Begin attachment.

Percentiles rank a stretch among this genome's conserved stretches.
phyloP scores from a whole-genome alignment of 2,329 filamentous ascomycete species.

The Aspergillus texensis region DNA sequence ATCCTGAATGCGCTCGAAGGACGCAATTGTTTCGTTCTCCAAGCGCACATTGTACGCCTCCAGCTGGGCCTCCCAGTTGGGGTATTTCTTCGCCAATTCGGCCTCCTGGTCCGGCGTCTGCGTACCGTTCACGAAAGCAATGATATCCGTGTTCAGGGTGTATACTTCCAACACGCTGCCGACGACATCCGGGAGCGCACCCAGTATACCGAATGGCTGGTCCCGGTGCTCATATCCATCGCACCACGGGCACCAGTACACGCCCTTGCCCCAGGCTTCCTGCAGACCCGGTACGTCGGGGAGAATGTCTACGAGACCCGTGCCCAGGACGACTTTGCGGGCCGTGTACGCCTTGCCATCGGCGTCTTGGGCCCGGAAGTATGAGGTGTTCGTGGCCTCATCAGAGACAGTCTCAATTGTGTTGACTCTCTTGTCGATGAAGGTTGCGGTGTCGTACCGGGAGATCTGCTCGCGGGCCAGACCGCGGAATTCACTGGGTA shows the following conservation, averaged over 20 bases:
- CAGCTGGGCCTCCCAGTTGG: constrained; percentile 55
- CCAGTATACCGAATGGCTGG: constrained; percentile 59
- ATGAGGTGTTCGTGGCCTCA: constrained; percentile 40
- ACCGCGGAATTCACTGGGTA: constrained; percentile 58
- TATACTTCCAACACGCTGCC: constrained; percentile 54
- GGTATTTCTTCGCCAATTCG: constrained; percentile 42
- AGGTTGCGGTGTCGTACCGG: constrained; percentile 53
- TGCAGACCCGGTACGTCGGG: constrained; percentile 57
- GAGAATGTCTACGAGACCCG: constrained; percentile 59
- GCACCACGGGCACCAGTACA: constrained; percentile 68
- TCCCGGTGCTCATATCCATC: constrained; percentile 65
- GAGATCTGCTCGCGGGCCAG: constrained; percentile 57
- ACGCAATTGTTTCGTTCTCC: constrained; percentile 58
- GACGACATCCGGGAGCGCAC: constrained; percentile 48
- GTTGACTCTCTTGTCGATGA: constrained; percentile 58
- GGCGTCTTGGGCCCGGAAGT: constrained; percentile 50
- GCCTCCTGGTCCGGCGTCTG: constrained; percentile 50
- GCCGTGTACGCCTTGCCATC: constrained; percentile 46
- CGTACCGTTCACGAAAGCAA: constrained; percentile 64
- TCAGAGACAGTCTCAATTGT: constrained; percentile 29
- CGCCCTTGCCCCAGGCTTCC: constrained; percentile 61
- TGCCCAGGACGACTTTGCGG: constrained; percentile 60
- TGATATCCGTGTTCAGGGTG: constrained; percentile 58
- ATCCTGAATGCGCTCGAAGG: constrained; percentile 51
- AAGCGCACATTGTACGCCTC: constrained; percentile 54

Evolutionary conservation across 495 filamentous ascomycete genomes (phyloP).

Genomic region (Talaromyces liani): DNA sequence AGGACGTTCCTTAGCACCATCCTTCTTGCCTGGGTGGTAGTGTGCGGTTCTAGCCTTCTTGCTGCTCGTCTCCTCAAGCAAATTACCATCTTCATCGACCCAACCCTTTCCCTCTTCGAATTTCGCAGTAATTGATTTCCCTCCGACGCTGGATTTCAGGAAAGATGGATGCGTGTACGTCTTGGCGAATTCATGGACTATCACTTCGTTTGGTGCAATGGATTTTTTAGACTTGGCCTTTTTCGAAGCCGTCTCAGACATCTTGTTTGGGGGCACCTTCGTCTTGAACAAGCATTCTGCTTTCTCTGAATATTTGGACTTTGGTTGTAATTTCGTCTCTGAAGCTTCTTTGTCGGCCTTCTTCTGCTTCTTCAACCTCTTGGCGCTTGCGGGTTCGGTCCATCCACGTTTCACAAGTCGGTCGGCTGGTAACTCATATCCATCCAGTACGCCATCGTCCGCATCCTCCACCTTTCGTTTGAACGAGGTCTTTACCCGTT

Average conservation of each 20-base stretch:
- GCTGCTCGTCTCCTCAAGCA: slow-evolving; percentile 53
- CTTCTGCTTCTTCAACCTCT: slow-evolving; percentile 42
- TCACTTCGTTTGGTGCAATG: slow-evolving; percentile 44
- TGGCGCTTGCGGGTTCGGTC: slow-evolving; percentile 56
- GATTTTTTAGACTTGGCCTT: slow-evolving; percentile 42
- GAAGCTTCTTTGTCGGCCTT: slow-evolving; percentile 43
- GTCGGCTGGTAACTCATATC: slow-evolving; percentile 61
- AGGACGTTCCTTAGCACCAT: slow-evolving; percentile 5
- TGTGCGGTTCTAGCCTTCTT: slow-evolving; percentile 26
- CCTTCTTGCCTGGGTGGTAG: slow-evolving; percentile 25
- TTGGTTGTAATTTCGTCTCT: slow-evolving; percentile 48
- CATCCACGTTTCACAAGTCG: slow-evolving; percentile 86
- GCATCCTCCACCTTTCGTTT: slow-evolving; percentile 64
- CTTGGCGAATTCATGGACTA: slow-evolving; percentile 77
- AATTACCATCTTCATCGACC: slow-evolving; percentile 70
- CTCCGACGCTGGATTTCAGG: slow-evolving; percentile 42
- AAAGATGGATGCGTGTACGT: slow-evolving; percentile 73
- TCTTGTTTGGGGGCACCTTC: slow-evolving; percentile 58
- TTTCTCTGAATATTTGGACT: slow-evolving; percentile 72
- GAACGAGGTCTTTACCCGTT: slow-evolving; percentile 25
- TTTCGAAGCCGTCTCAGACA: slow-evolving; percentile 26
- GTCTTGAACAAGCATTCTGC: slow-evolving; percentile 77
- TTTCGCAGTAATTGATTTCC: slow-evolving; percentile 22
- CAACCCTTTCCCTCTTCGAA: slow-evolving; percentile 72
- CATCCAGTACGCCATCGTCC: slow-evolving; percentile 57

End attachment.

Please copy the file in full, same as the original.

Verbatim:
Percentiles rank a stretch among this genome's conserved stretches.
phyloP scores from a whole-genome alignment of 2,329 filamentous ascomycete species.

The Aspergillus texensis region DNA sequence ATCCTGAATGCGCTCGAAGGACGCAATTGTTTCGTTCTCCAAGCGCACATTGTACGCCTCCAGCTGGGCCTCCCAGTTGGGGTATTTCTTCGCCAATTCGGCCTCCTGGTCCGGCGTCTGCGTACCGTTCACGAAAGCAATGATATCCGTGTTCAGGGTGTATACTTCCAACACGCTGCCGACGACATCCGGGAGCGCACCCAGTATACCGAATGGCTGGTCCCGGTGCTCATATCCATCGCACCACGGGCACCAGTACACGCCCTTGCCCCAGGCTTCCTGCAGACCCGGTACGTCGGGGAGAATGTCTACGAGACCCGTGCCCAGGACGACTTTGCGGGCCGTGTACGCCTTGCCATCGGCGTCTTGGGCCCGGAAGTATGAGGTGTTCGTGGCCTCATCAGAGACAGTCTCAATTGTGTTGACTCTCTTGTCGATGAAGGTTGCGGTGTCGTACCGGGAGATCTGCTCGCGGGCCAGACCGCGGAATTCACTGGGTA shows the following conservation, averaged over 20 bases:
- CAGCTGGGCCTCCCAGTTGG: constrained; percentile 55
- CCAGTATACCGAATGGCTGG: constrained; percentile 59
- ATGAGGTGTTCGTGGCCTCA: constrained; percentile 40
- ACCGCGGAATTCACTGGGTA: constrained; percentile 58
- TATACTTCCAACACGCTGCC: constrained; percentile 54
- GGTATTTCTTCGCCAATTCG: constrained; percentile 42
- AGGTTGCGGTGTCGTACCGG: constrained; percentile 53
- TGCAGACCCGGTACGTCGGG: constrained; percentile 57
- GAGAATGTCTACGAGACCCG: constrained; percentile 59
- GCACCACGGGCACCAGTACA: constrained; percentile 68
- TCCCGGTGCTCATATCCATC: constrained; percentile 65
- GAGATCTGCTCGCGGGCCAG: constrained; percentile 57
- ACGCAATTGTTTCGTTCTCC: constrained; percentile 58
- GACGACATCCGGGAGCGCAC: constrained; percentile 48
- GTTGACTCTCTTGTCGATGA: constrained; percentile 58
- GGCGTCTTGGGCCCGGAAGT: constrained; percentile 50
- GCCTCCTGGTCCGGCGTCTG: constrained; percentile 50
- GCCGTGTACGCCTTGCCATC: constrained; percentile 46
- CGTACCGTTCACGAAAGCAA: constrained; percentile 64
- TCAGAGACAGTCTCAATTGT: constrained; percentile 29
- CGCCCTTGCCCCAGGCTTCC: constrained; percentile 61
- TGCCCAGGACGACTTTGCGG: constrained; percentile 60
- TGATATCCGTGTTCAGGGTG: constrained; percentile 58
- ATCCTGAATGCGCTCGAAGG: constrained; percentile 51
- AAGCGCACATTGTACGCCTC: constrained; percentile 54

Evolutionary conservation across 495 filamentous ascomycete genomes (phyloP).

Genomic region (Talaromyces liani): DNA sequence AGGACGTTCCTTAGCACCATCCTTCTTGCCTGGGTGGTAGTGTGCGGTTCTAGCCTTCTTGCTGCTCGTCTCCTCAAGCAAATTACCATCTTCATCGACCCAACCCTTTCCCTCTTCGAATTTCGCAGTAATTGATTTCCCTCCGACGCTGGATTTCAGGAAAGATGGATGCGTGTACGTCTTGGCGAATTCATGGACTATCACTTCGTTTGGTGCAATGGATTTTTTAGACTTGGCCTTTTTCGAAGCCGTCTCAGACATCTTGTTTGGGGGCACCTTCGTCTTGAACAAGCATTCTGCTTTCTCTGAATATTTGGACTTTGGTTGTAATTTCGTCTCTGAAGCTTCTTTGTCGGCCTTCTTCTGCTTCTTCAACCTCTTGGCGCTTGCGGGTTCGGTCCATCCACGTTTCACAAGTCGGTCGGCTGGTAACTCATATCCATCCAGTACGCCATCGTCCGCATCCTCCACCTTTCGTTTGAACGAGGTCTTTACCCGTT

Average conservation of each 20-base stretch:
- GCTGCTCGTCTCCTCAAGCA: slow-evolving; percentile 53
- CTTCTGCTTCTTCAACCTCT: slow-evolving; percentile 42
- TCACTTCGTTTGGTGCAATG: slow-evolving; percentile 44
- TGGCGCTTGCGGGTTCGGTC: slow-evolving; percentile 56
- GATTTTTTAGACTTGGCCTT: slow-evolving; percentile 42
- GAAGCTTCTTTGTCGGCCTT: slow-evolving; percentile 43
- GTCGGCTGGTAACTCATATC: slow-evolving; percentile 61
- AGGACGTTCCTTAGCACCAT: slow-evolving; percentile 5
- TGTGCGGTTCTAGCCTTCTT: slow-evolving; percentile 26
- CCTTCTTGCCTGGGTGGTAG: slow-evolving; percentile 25
- TTGGTTGTAATTTCGTCTCT: slow-evolving; percentile 48
- CATCCACGTTTCACAAGTCG: slow-evolving; percentile 86
- GCATCCTCCACCTTTCGTTT: slow-evolving; percentile 64
- CTTGGCGAATTCATGGACTA: slow-evolving; percentile 77
- AATTACCATCTTCATCGACC: slow-evolving; percentile 70
- CTCCGACGCTGGATTTCAGG: slow-evolving; percentile 42
- AAAGATGGATGCGTGTACGT: slow-evolving; percentile 73
- TCTTGTTTGGGGGCACCTTC: slow-evolving; percentile 58
- TTTCTCTGAATATTTGGACT: slow-evolving; percentile 72
- GAACGAGGTCTTTACCCGTT: slow-evolving; percentile 25
- TTTCGAAGCCGTCTCAGACA: slow-evolving; percentile 26
- GTCTTGAACAAGCATTCTGC: slow-evolving; percentile 77
- TTTCGCAGTAATTGATTTCC: slow-evolving; percentile 22
- CAACCCTTTCCCTCTTCGAA: slow-evolving; percentile 72
- CATCCAGTACGCCATCGTCC: slow-evolving; percentile 57